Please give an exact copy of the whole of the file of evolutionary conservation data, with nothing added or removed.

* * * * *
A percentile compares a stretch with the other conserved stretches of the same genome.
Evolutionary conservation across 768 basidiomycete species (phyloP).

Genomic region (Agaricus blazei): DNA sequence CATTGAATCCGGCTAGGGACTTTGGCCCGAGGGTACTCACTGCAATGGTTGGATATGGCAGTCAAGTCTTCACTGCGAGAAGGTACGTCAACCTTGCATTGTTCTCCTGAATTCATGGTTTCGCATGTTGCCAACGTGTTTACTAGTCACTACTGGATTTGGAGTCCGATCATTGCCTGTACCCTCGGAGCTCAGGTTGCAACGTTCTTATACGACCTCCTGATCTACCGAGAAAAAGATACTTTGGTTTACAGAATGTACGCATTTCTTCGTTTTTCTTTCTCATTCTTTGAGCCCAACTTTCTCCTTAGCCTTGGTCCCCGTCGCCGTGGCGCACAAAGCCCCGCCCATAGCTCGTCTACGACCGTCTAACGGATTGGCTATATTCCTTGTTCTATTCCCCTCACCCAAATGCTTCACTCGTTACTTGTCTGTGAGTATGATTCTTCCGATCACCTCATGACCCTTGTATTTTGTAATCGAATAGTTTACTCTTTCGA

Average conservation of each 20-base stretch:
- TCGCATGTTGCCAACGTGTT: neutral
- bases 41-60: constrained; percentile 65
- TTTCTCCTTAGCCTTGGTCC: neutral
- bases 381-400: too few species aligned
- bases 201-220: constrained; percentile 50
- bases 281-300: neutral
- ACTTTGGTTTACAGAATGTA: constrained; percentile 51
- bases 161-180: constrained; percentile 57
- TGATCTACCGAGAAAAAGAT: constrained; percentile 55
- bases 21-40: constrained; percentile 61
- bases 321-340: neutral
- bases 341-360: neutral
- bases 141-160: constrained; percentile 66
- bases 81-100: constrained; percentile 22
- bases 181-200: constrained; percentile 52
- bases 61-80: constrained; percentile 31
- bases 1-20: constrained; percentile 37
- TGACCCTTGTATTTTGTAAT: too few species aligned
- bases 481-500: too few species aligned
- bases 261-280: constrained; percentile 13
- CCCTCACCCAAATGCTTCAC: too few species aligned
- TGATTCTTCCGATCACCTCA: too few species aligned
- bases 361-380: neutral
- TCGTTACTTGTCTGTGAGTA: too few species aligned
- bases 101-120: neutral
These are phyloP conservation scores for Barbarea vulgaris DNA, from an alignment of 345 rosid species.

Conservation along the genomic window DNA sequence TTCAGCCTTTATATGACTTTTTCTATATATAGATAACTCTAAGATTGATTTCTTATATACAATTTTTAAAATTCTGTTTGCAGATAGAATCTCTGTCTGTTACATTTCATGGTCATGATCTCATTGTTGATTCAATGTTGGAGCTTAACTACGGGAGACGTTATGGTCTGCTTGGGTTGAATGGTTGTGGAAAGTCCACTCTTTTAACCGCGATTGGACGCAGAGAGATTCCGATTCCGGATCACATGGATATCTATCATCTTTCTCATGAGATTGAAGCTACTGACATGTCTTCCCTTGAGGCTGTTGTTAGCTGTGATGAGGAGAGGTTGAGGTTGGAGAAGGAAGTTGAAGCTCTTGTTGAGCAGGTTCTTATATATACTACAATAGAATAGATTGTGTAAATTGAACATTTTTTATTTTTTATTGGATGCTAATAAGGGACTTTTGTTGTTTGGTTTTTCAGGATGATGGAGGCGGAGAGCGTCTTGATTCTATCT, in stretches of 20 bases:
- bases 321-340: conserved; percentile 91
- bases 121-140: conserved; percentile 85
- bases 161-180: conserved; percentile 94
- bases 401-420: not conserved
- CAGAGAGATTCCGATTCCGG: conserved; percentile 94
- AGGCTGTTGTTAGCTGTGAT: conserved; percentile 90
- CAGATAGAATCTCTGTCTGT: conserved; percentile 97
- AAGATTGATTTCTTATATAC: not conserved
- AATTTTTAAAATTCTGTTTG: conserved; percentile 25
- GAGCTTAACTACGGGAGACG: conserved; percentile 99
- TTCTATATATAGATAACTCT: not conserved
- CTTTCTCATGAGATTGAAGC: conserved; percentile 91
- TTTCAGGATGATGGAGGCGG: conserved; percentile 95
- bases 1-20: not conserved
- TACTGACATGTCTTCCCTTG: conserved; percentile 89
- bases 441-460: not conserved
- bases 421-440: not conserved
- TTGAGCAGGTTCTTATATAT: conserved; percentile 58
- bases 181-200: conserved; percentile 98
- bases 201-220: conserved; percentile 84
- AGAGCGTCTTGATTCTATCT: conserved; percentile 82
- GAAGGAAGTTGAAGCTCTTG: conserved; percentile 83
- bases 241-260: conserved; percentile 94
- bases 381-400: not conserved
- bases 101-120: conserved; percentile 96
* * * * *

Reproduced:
A percentile compares a stretch with the other conserved stretches of the same genome.
Evolutionary conservation across 768 basidiomycete species (phyloP).

Genomic region (Agaricus blazei): DNA sequence CATTGAATCCGGCTAGGGACTTTGGCCCGAGGGTACTCACTGCAATGGTTGGATATGGCAGTCAAGTCTTCACTGCGAGAAGGTACGTCAACCTTGCATTGTTCTCCTGAATTCATGGTTTCGCATGTTGCCAACGTGTTTACTAGTCACTACTGGATTTGGAGTCCGATCATTGCCTGTACCCTCGGAGCTCAGGTTGCAACGTTCTTATACGACCTCCTGATCTACCGAGAAAAAGATACTTTGGTTTACAGAATGTACGCATTTCTTCGTTTTTCTTTCTCATTCTTTGAGCCCAACTTTCTCCTTAGCCTTGGTCCCCGTCGCCGTGGCGCACAAAGCCCCGCCCATAGCTCGTCTACGACCGTCTAACGGATTGGCTATATTCCTTGTTCTATTCCCCTCACCCAAATGCTTCACTCGTTACTTGTCTGTGAGTATGATTCTTCCGATCACCTCATGACCCTTGTATTTTGTAATCGAATAGTTTACTCTTTCGA

Average conservation of each 20-base stretch:
- TCGCATGTTGCCAACGTGTT: neutral
- bases 41-60: constrained; percentile 65
- TTTCTCCTTAGCCTTGGTCC: neutral
- bases 381-400: too few species aligned
- bases 201-220: constrained; percentile 50
- bases 281-300: neutral
- ACTTTGGTTTACAGAATGTA: constrained; percentile 51
- bases 161-180: constrained; percentile 57
- TGATCTACCGAGAAAAAGAT: constrained; percentile 55
- bases 21-40: constrained; percentile 61
- bases 321-340: neutral
- bases 341-360: neutral
- bases 141-160: constrained; percentile 66
- bases 81-100: constrained; percentile 22
- bases 181-200: constrained; percentile 52
- bases 61-80: constrained; percentile 31
- bases 1-20: constrained; percentile 37
- TGACCCTTGTATTTTGTAAT: too few species aligned
- bases 481-500: too few species aligned
- bases 261-280: constrained; percentile 13
- CCCTCACCCAAATGCTTCAC: too few species aligned
- TGATTCTTCCGATCACCTCA: too few species aligned
- bases 361-380: neutral
- TCGTTACTTGTCTGTGAGTA: too few species aligned
- bases 101-120: neutral
These are phyloP conservation scores for Barbarea vulgaris DNA, from an alignment of 345 rosid species.

Conservation along the genomic window DNA sequence TTCAGCCTTTATATGACTTTTTCTATATATAGATAACTCTAAGATTGATTTCTTATATACAATTTTTAAAATTCTGTTTGCAGATAGAATCTCTGTCTGTTACATTTCATGGTCATGATCTCATTGTTGATTCAATGTTGGAGCTTAACTACGGGAGACGTTATGGTCTGCTTGGGTTGAATGGTTGTGGAAAGTCCACTCTTTTAACCGCGATTGGACGCAGAGAGATTCCGATTCCGGATCACATGGATATCTATCATCTTTCTCATGAGATTGAAGCTACTGACATGTCTTCCCTTGAGGCTGTTGTTAGCTGTGATGAGGAGAGGTTGAGGTTGGAGAAGGAAGTTGAAGCTCTTGTTGAGCAGGTTCTTATATATACTACAATAGAATAGATTGTGTAAATTGAACATTTTTTATTTTTTATTGGATGCTAATAAGGGACTTTTGTTGTTTGGTTTTTCAGGATGATGGAGGCGGAGAGCGTCTTGATTCTATCT, in stretches of 20 bases:
- bases 321-340: conserved; percentile 91
- bases 121-140: conserved; percentile 85
- bases 161-180: conserved; percentile 94
- bases 401-420: not conserved
- CAGAGAGATTCCGATTCCGG: conserved; percentile 94
- AGGCTGTTGTTAGCTGTGAT: conserved; percentile 90
- CAGATAGAATCTCTGTCTGT: conserved; percentile 97
- AAGATTGATTTCTTATATAC: not conserved
- AATTTTTAAAATTCTGTTTG: conserved; percentile 25
- GAGCTTAACTACGGGAGACG: conserved; percentile 99
- TTCTATATATAGATAACTCT: not conserved
- CTTTCTCATGAGATTGAAGC: conserved; percentile 91
- TTTCAGGATGATGGAGGCGG: conserved; percentile 95
- bases 1-20: not conserved
- TACTGACATGTCTTCCCTTG: conserved; percentile 89
- bases 441-460: not conserved
- bases 421-440: not conserved
- TTGAGCAGGTTCTTATATAT: conserved; percentile 58
- bases 181-200: conserved; percentile 98
- bases 201-220: conserved; percentile 84
- AGAGCGTCTTGATTCTATCT: conserved; percentile 82
- GAAGGAAGTTGAAGCTCTTG: conserved; percentile 83
- bases 241-260: conserved; percentile 94
- bases 381-400: not conserved
- bases 101-120: conserved; percentile 96